Pornography and Neuroscience

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Pornography and Neuroscience

This video was filmed in Melbourne at 1330 in Scoresby during Guilty Pleasure’s second Australian REDROADSHOW.

Pornography is like second hand sexuality. Just like people who spend time with cigarette smokers will inevitably breath in the second hand smoke and be effected by it, porn has implications for the friends and family of those who view it.

When men view porn they quickly lose all of the emotion in their face, they become very tuned in to what they are watching. Often men and women respond differently to porn, men are reflexive while women are more contextual. There are differences between the male and female brain, right from development when the presence of testosterone causes the male brain to develop, or the absence of it causes the brain to remain female.

There is something qualitatively different about sexual signals , like when the brain recognises exposed skin, it knows it needs to pay attention. This is why a women who is scantly dressed, will draw men’s eyes like magnets.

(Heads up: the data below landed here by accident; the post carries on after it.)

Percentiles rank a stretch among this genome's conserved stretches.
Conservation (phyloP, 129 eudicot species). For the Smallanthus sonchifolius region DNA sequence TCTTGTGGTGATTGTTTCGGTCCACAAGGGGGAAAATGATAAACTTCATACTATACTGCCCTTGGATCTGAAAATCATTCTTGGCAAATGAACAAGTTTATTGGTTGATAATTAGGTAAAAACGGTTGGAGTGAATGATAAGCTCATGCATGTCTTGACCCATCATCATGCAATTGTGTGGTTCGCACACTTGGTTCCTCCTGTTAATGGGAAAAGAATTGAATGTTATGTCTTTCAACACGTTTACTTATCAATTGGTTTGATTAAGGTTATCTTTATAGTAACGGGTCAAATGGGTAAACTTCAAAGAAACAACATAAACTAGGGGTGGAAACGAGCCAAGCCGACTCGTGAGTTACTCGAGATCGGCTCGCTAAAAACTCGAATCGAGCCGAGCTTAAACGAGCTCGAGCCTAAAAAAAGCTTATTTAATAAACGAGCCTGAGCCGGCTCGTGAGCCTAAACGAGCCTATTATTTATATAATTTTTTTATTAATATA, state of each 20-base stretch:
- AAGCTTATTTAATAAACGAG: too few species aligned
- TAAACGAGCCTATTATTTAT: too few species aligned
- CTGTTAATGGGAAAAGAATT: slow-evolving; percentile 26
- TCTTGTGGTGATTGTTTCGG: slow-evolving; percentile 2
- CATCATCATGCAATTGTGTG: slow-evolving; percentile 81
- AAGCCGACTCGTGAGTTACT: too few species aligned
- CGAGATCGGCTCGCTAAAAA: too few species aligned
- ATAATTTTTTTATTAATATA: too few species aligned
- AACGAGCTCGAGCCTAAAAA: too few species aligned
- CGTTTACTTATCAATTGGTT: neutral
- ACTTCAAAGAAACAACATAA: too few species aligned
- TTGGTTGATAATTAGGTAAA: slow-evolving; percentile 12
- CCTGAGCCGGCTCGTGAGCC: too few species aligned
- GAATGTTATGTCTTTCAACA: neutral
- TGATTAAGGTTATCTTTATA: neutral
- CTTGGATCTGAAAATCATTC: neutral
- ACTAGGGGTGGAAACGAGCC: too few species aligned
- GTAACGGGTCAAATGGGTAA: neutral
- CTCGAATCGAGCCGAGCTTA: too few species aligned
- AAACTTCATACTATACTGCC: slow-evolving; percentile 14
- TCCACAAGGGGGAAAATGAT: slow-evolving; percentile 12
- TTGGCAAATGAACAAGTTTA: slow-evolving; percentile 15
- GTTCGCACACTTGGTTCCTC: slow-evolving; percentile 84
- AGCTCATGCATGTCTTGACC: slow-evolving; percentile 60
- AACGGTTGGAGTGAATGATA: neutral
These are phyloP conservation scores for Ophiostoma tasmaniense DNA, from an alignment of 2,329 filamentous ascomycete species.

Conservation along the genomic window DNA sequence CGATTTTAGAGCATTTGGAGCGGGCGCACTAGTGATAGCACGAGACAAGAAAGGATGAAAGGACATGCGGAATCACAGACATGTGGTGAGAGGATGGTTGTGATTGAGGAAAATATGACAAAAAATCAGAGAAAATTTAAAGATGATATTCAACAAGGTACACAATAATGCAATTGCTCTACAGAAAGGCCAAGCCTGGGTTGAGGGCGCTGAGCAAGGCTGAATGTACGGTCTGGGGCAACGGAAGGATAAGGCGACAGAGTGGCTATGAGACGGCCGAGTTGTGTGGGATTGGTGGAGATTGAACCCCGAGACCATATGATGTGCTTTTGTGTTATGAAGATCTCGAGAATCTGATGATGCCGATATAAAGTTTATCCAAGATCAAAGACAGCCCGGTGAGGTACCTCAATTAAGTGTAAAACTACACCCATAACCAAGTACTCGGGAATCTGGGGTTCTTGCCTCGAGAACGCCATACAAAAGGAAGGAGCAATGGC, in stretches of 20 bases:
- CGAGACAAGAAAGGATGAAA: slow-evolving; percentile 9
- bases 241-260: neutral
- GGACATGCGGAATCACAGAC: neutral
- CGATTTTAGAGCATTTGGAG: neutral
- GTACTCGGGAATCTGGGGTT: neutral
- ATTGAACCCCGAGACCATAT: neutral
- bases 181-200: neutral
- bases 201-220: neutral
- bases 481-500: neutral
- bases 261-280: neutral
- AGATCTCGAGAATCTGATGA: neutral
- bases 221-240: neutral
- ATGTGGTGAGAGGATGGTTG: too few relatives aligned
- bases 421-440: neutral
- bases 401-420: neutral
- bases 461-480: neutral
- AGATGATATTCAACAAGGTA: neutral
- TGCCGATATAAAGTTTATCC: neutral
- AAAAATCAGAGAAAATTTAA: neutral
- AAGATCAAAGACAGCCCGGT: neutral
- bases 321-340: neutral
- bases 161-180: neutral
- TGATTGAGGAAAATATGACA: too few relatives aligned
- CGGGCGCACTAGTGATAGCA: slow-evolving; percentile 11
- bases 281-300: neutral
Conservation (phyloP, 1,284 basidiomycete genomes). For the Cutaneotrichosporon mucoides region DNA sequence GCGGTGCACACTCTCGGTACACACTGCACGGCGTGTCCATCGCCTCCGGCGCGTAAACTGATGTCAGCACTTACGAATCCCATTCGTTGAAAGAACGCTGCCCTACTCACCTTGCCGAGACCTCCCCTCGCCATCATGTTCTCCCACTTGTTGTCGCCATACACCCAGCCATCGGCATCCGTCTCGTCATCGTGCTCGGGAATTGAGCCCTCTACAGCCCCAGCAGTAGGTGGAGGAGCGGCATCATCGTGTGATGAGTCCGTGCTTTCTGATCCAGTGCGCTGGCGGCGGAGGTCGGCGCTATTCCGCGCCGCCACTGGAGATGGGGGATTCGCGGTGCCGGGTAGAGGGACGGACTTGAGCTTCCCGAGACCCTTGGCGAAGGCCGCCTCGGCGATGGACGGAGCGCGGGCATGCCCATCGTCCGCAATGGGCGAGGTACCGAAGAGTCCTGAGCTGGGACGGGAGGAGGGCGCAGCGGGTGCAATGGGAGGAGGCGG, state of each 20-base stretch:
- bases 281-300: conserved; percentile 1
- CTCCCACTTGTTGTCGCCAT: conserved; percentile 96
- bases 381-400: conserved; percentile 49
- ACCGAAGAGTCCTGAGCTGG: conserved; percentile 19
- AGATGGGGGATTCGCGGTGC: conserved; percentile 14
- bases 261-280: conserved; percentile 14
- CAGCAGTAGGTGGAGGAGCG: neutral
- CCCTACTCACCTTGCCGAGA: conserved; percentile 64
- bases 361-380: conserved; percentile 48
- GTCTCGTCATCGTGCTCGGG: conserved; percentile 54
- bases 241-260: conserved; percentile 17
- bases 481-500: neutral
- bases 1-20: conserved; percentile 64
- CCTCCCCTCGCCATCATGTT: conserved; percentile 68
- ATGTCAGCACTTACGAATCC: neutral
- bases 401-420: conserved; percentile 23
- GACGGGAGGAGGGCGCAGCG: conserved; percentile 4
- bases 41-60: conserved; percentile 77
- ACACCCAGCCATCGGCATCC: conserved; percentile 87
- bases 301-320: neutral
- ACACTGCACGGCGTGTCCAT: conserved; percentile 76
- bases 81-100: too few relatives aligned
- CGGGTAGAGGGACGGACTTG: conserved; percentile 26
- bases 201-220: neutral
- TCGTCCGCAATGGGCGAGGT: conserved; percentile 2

Food, drink and sex act on the natural pleasure pathways in the brain. Both drugs and porn exploit this pathway to tell your brain that it is getting food, drink or sex when it actually isn’t.

There are a number of hormones at work during orgasm which include Oxytocin, Vasopressin and Prolactin, which all bond you to who you are with at that point in time. Viewing porn during orgasm, these hormones will cause a bonding to the images at that point in time, rather than a real person.

Sexuality is more than just sexual relationships, it extends to the way we relate to our parents, our brothers, our sisters and our friends. When these relationships are working and feeding us we have can begin to have a healthy sexuality.

Dr William Struthers is a neuroscientist, author of the book ‘Wired for Intimacy: How Pornography Hijacks the Male Brain,” and Associate Professor of Psychology at Wheaton University in Chicago.

By | 2016-10-14T11:11:24+00:00 April 28th, 2013|Men, Videos|0 Comments

About the Author:

Luke Gibbons
Luke Gibbons is a volunteer with Guilty Pleasure. Luke's struggle with pornography and sex chatting eventually led him to open up to two friends who supported him in seeking professional help and going to rehab, beginning his recovery journey. Luke knows first hand how avoiding this topic and keeping a struggle with porn in the dark can disrupt friendships and destroy someone's character, but he also knows the hope and restoration that comes withe a life free from porn. You can read more of Luke's story right here.

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